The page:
Rwandan Women Parliamentarians & Women Strike for Peace: Instrumental Femininity & Power

Catia Confortini

Laura Sjoberg

November 2, 2010

UMass Boston

Is it accurate or morally acceptable to essentialize women as more peaceful than men? Many scholars have pointed at women's vulnerability in militarized contexts to argue that women have a particular interest in peace. Among peace activists, there have been women who have intentionally associated themselves with femininity and the peacefulness that is perceived as paired with it. Catia Confortini and Laura Sjoberg look both at women who have gained political power by claiming that women are more suited for the making and keeping of peace, and at elites who have turned political power over to women for these reasons, a phenomenon they call "the power of peace."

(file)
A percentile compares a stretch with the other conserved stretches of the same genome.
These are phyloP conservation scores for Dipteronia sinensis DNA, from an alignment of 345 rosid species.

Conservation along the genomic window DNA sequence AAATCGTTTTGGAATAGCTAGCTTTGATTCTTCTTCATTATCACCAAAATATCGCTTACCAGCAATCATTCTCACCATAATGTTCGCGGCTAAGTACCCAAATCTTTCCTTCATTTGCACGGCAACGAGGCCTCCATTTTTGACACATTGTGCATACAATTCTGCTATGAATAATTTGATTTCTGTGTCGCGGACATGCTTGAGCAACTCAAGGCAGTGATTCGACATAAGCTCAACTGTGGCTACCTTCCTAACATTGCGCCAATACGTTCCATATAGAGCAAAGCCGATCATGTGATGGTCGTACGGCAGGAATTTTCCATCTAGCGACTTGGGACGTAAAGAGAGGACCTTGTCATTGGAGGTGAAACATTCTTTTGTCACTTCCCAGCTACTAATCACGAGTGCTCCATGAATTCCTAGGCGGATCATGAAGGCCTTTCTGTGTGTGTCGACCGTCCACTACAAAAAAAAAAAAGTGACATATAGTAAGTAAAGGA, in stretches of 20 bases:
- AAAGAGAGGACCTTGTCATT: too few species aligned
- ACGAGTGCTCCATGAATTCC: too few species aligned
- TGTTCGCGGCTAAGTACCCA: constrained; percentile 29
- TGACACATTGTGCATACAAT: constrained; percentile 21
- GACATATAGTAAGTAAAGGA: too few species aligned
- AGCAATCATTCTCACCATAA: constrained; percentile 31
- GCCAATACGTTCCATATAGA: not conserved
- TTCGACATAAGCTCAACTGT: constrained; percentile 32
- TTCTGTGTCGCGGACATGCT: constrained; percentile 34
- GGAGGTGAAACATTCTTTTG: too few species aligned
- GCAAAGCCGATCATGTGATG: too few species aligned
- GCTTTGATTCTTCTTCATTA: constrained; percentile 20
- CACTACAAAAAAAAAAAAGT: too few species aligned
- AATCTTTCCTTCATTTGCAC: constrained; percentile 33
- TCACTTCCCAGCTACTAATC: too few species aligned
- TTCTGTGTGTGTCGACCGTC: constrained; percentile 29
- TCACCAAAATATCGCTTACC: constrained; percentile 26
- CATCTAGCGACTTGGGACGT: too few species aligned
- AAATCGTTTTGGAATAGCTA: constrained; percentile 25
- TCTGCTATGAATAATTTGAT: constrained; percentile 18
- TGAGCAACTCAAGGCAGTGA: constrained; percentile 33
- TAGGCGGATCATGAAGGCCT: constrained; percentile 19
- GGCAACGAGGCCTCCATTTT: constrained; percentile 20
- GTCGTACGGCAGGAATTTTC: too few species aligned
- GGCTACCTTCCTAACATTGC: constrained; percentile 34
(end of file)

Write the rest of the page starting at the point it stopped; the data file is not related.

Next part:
• Register
Regions

© 2017 CONSORTIUM ON GENDER, SECURITY & HUMAN RIGHTSLEGAL STATEMENT All photographs used on this site, and any materials posted on it, are the property of their respective owners, and are used by permission. Photographs: The images used on the site may not be downloaded, used, or reproduced in any way without the permission of the owner of the image. Materials: Visitors to the site are welcome to peruse the materials posted for their own research or for educational purposes. These materials, whether the property of the Consortium or of another, may only be reproduced with the permission of the owner of the material. This website contains copyrighted materials. The Consortium believes that any use of copyrighted material on this site is both permissive and in accordance with the Fair Use doctrine of 17 U.S.C. § 107. If, however, you believe that your intellectual property rights have been violated, please contact the Consortium at info@genderandsecurity.org.